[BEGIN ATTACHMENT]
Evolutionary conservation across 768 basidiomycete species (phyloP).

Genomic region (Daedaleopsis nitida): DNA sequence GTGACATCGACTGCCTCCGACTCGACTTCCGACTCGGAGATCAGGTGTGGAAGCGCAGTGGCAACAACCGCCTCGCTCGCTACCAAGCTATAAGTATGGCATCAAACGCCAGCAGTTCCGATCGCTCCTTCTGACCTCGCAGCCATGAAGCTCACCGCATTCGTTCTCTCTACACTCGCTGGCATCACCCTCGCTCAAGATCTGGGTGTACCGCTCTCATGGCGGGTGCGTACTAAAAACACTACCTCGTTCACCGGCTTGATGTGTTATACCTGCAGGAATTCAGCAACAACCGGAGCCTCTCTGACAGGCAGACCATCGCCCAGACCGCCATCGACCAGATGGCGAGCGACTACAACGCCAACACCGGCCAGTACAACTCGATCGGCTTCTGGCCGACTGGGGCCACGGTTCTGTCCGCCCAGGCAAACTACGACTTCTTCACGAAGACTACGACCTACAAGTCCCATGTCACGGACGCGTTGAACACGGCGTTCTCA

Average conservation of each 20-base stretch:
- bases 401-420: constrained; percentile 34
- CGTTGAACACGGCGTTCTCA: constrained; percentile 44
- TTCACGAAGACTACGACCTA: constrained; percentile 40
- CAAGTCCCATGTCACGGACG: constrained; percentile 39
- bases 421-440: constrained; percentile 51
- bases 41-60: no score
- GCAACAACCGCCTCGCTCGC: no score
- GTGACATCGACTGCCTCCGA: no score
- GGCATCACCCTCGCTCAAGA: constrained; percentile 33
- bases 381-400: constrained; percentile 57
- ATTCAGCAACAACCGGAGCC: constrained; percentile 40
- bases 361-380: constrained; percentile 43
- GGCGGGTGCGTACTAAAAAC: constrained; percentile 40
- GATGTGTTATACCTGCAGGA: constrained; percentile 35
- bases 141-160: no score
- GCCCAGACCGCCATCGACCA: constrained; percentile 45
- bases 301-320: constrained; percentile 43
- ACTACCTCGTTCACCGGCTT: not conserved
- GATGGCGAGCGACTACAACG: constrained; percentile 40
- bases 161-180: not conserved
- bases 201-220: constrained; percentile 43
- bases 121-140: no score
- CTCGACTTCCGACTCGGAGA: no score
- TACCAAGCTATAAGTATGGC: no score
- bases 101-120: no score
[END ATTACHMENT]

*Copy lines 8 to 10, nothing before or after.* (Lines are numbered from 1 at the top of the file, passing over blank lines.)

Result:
- bases 421-440: constrained; percentile 51
- bases 41-60: no score
- GCAACAACCGCCTCGCTCGC: no score